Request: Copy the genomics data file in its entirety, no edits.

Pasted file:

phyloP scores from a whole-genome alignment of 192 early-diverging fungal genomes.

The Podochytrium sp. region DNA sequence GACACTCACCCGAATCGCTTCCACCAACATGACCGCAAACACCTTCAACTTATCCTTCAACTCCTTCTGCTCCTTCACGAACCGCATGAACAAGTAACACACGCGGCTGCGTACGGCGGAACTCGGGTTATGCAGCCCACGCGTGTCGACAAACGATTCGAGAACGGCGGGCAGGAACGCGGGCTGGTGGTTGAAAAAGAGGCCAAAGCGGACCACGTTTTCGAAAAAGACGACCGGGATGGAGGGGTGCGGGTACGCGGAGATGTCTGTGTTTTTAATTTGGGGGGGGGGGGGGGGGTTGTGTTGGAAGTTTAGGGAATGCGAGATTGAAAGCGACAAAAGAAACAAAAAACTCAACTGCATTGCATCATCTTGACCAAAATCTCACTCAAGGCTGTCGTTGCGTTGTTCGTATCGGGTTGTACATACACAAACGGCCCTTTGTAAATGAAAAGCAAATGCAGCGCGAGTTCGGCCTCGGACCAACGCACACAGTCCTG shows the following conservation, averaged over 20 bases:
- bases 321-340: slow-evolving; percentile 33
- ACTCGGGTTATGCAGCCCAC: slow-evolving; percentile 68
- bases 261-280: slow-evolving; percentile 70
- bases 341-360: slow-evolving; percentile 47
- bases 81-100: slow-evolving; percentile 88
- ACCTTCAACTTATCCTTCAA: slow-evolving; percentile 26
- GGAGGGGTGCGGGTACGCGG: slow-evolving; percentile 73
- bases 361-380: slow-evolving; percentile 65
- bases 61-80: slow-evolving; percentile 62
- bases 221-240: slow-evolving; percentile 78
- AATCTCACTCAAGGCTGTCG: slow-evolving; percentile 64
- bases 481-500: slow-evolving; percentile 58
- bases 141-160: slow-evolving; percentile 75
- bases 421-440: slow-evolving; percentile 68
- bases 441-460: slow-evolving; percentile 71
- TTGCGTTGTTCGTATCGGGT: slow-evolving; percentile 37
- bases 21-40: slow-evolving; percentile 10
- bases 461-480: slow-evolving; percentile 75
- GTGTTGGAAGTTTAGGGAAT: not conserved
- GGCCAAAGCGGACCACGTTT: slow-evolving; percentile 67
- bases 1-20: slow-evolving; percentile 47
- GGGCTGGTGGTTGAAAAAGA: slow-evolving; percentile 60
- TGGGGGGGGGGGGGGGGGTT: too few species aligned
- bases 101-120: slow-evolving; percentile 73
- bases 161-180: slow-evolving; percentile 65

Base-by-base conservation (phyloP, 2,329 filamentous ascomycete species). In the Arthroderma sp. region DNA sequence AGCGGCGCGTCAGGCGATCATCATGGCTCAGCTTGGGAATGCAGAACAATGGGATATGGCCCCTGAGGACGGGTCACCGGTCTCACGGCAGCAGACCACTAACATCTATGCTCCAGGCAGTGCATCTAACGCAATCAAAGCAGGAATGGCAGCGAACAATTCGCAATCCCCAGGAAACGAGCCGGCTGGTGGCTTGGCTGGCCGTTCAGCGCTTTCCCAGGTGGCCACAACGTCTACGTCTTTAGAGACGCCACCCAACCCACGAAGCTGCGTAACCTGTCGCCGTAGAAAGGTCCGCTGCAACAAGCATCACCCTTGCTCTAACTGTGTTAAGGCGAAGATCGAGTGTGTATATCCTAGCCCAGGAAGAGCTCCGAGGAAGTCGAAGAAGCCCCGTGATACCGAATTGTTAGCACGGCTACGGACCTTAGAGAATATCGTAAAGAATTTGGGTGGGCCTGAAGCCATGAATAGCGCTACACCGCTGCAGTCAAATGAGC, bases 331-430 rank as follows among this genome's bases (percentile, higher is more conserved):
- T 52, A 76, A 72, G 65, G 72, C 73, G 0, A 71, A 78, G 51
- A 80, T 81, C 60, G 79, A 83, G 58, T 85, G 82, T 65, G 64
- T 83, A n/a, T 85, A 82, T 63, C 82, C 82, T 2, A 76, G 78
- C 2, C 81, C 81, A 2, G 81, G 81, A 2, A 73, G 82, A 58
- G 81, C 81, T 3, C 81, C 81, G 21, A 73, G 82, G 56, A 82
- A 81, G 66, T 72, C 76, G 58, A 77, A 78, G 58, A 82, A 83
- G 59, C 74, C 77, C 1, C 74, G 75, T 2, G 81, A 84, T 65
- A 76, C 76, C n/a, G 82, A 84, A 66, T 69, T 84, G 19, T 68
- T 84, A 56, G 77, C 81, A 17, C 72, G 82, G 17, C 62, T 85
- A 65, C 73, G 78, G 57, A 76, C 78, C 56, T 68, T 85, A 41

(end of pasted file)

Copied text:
phyloP scores from a whole-genome alignment of 192 early-diverging fungal genomes.

The Podochytrium sp. region DNA sequence GACACTCACCCGAATCGCTTCCACCAACATGACCGCAAACACCTTCAACTTATCCTTCAACTCCTTCTGCTCCTTCACGAACCGCATGAACAAGTAACACACGCGGCTGCGTACGGCGGAACTCGGGTTATGCAGCCCACGCGTGTCGACAAACGATTCGAGAACGGCGGGCAGGAACGCGGGCTGGTGGTTGAAAAAGAGGCCAAAGCGGACCACGTTTTCGAAAAAGACGACCGGGATGGAGGGGTGCGGGTACGCGGAGATGTCTGTGTTTTTAATTTGGGGGGGGGGGGGGGGGTTGTGTTGGAAGTTTAGGGAATGCGAGATTGAAAGCGACAAAAGAAACAAAAAACTCAACTGCATTGCATCATCTTGACCAAAATCTCACTCAAGGCTGTCGTTGCGTTGTTCGTATCGGGTTGTACATACACAAACGGCCCTTTGTAAATGAAAAGCAAATGCAGCGCGAGTTCGGCCTCGGACCAACGCACACAGTCCTG shows the following conservation, averaged over 20 bases:
- bases 321-340: slow-evolving; percentile 33
- ACTCGGGTTATGCAGCCCAC: slow-evolving; percentile 68
- bases 261-280: slow-evolving; percentile 70
- bases 341-360: slow-evolving; percentile 47
- bases 81-100: slow-evolving; percentile 88
- ACCTTCAACTTATCCTTCAA: slow-evolving; percentile 26
- GGAGGGGTGCGGGTACGCGG: slow-evolving; percentile 73
- bases 361-380: slow-evolving; percentile 65
- bases 61-80: slow-evolving; percentile 62
- bases 221-240: slow-evolving; percentile 78
- AATCTCACTCAAGGCTGTCG: slow-evolving; percentile 64
- bases 481-500: slow-evolving; percentile 58
- bases 141-160: slow-evolving; percentile 75
- bases 421-440: slow-evolving; percentile 68
- bases 441-460: slow-evolving; percentile 71
- TTGCGTTGTTCGTATCGGGT: slow-evolving; percentile 37
- bases 21-40: slow-evolving; percentile 10
- bases 461-480: slow-evolving; percentile 75
- GTGTTGGAAGTTTAGGGAAT: not conserved
- GGCCAAAGCGGACCACGTTT: slow-evolving; percentile 67
- bases 1-20: slow-evolving; percentile 47
- GGGCTGGTGGTTGAAAAAGA: slow-evolving; percentile 60
- TGGGGGGGGGGGGGGGGGTT: too few species aligned
- bases 101-120: slow-evolving; percentile 73
- bases 161-180: slow-evolving; percentile 65

Base-by-base conservation (phyloP, 2,329 filamentous ascomycete species). In the Arthroderma sp. region DNA sequence AGCGGCGCGTCAGGCGATCATCATGGCTCAGCTTGGGAATGCAGAACAATGGGATATGGCCCCTGAGGACGGGTCACCGGTCTCACGGCAGCAGACCACTAACATCTATGCTCCAGGCAGTGCATCTAACGCAATCAAAGCAGGAATGGCAGCGAACAATTCGCAATCCCCAGGAAACGAGCCGGCTGGTGGCTTGGCTGGCCGTTCAGCGCTTTCCCAGGTGGCCACAACGTCTACGTCTTTAGAGACGCCACCCAACCCACGAAGCTGCGTAACCTGTCGCCGTAGAAAGGTCCGCTGCAACAAGCATCACCCTTGCTCTAACTGTGTTAAGGCGAAGATCGAGTGTGTATATCCTAGCCCAGGAAGAGCTCCGAGGAAGTCGAAGAAGCCCCGTGATACCGAATTGTTAGCACGGCTACGGACCTTAGAGAATATCGTAAAGAATTTGGGTGGGCCTGAAGCCATGAATAGCGCTACACCGCTGCAGTCAAATGAGC, bases 331-430 rank as follows among this genome's bases (percentile, higher is more conserved):
- T 52, A 76, A 72, G 65, G 72, C 73, G 0, A 71, A 78, G 51
- A 80, T 81, C 60, G 79, A 83, G 58, T 85, G 82, T 65, G 64
- T 83, A n/a, T 85, A 82, T 63, C 82, C 82, T 2, A 76, G 78
- C 2, C 81, C 81, A 2, G 81, G 81, A 2, A 73, G 82, A 58
- G 81, C 81, T 3, C 81, C 81, G 21, A 73, G 82, G 56, A 82
- A 81, G 66, T 72, C 76, G 58, A 77, A 78, G 58, A 82, A 83
- G 59, C 74, C 77, C 1, C 74, G 75, T 2, G 81, A 84, T 65
- A 76, C 76, C n/a, G 82, A 84, A 66, T 69, T 84, G 19, T 68
- T 84, A 56, G 77, C 81, A 17, C 72, G 82, G 17, C 62, T 85
- A 65, C 73, G 78, G 57, A 76, C 78, C 56, T 68, T 85, A 41